RWE AG, Germany’s second-largest utility, defended the planned sale of its Dea oil and gas unit against criticism from shareholders, who accused management of sacrificing growth for quick returns.
“You must not allow the sacrifice of mid-term growth for short-term profit,” Ingo Speich, a portfolio manager at Union Investment GmbH, said today at the annual general meeting in Essen. RWE shouldn’t sell Dea if the price isn’t right, said Speich, whose company is a top-10 holder of the utility. Others warned against selling off the “family silver.”
RWE wants to raise as much as 5 billion euros ($6.5 billion) from Dea and use the cash to reduce debt, a person familiar with the matter said last month. The sale of the unit, which pumps oil and gas in the U.K., Germany and Norway, will enable the utility to bolster cash as profit margins narrow from slowing energy demand in Europe and the phaseout of nuclear power at home.
Dea is “no longer” of strategic importance, said RWE Chief Executive Officer Peter Terium. “There are only a small number of synergies between RWE Dea and our other core business.”
While the Dea sale “will lead to shortfalls in our operating result,” in the long term the sale will “save billions in the capital investment that will otherwise be needed,” Terium said. Dea’s operating profit rose 23 percent to 685 million euros ($895 million) last year and contributed 11 percent to Essen-based RWE’s total.
RWE, joining larger competitor EON SE in cutting costs, abandoned a previous target for disposals after prices fell short. Last month, the utility scrapped a 7 billion-euro target for disposals by the end of the year. RWE later that month sold its Czech pipeline operator Net4Gas to Allianz SE and Borealis Infrastructure for almost 1.6 billion euros to help curb debt, adding to 2.1 billion of asset sales already executed.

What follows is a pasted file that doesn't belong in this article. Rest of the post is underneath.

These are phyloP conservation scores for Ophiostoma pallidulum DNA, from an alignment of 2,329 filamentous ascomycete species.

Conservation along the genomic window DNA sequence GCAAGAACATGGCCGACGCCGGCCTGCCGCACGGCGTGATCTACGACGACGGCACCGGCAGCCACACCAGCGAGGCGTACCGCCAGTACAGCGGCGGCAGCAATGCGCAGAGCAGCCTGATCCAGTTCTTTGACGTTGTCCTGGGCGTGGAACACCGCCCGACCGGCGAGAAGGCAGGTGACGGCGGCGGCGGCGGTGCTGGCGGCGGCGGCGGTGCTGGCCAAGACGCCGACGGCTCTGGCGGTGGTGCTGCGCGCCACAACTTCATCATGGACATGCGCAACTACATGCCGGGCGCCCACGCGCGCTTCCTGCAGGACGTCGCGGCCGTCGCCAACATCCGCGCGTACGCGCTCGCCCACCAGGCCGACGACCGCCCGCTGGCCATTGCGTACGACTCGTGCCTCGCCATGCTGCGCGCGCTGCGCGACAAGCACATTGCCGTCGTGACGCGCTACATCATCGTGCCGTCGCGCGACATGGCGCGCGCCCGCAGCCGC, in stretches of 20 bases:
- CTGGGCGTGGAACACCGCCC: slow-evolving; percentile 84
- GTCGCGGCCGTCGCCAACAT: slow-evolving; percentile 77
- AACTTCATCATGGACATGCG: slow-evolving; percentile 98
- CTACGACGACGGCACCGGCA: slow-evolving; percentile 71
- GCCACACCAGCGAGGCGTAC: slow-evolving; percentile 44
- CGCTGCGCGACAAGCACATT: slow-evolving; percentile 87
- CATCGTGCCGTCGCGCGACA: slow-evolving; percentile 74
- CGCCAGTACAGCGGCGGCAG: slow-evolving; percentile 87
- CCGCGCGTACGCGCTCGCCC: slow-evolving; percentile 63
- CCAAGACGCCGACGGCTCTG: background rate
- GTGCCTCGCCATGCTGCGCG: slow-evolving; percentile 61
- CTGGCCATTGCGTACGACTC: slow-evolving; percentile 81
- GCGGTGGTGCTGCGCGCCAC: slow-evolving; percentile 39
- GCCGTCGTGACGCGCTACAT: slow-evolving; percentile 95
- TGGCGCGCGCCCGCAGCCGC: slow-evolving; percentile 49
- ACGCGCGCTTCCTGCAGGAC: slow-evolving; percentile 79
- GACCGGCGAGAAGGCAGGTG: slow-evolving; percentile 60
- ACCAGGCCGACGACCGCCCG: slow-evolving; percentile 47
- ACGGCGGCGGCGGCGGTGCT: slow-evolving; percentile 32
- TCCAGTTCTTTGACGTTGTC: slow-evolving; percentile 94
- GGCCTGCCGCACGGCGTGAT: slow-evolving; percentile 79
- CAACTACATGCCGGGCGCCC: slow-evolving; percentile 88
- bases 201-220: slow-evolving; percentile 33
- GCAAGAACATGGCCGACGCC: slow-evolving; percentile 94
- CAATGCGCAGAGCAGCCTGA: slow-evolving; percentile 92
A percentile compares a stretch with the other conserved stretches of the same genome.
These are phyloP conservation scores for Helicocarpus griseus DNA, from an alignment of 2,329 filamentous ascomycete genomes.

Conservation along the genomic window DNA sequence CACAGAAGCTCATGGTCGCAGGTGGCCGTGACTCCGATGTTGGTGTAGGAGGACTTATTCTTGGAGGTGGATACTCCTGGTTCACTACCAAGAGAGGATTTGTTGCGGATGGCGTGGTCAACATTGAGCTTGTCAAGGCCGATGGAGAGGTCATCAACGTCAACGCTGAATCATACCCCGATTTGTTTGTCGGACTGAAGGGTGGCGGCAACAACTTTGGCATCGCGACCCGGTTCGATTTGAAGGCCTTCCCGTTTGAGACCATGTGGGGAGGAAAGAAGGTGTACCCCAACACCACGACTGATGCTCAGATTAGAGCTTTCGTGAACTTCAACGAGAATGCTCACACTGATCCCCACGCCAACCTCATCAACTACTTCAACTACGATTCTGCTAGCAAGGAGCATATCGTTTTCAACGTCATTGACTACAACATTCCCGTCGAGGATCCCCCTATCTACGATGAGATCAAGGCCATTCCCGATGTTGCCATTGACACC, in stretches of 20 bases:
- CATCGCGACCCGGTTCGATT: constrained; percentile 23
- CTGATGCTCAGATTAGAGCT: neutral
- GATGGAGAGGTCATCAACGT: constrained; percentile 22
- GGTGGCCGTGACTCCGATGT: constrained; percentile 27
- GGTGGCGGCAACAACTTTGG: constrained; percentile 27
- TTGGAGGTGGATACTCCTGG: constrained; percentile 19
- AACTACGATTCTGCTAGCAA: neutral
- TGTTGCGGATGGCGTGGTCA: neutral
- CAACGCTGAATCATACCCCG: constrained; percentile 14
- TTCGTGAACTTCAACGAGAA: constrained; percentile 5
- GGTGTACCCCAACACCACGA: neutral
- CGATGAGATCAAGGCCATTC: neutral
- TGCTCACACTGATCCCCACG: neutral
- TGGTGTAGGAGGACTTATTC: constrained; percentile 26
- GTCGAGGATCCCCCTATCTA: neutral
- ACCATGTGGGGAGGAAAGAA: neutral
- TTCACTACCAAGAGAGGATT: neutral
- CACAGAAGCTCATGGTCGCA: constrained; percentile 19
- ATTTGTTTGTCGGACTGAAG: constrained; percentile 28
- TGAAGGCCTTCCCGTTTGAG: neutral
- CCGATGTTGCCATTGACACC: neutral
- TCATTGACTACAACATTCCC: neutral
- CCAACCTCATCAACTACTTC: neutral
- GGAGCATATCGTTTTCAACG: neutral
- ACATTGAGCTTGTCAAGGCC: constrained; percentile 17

EON has raised almost 18 billion euros from asset sales and has said it “could come toward 20 billion euros” by the end of 2013.
RWE last month reported full-year profit that missed analyst estimates as power sales dropped. Net income fell 28 percent to 1.31 billion euros. Recurrent net income slipped to 2.46 billion euros, and the company forecast it will decline again this year, to 2.4 billion.
It “will be virtually impossible to maintain this earnings level after 2013,” Terium told the AGM.
Recurrent net, which is adjusted for exceptional items, is used to calculate the company’s dividend, which it kept unchanged at 2 euros a share, a proposal the AGM must approve. Some shareholders said today that is too much.
EON last month confirmed a forecast, made in January, that this year’s earnings before interest, tax, depreciation and amortization will be about 9.2 billion euros to 9.8 billion euros. That’s a drop from 10.8 billion euros in 2012.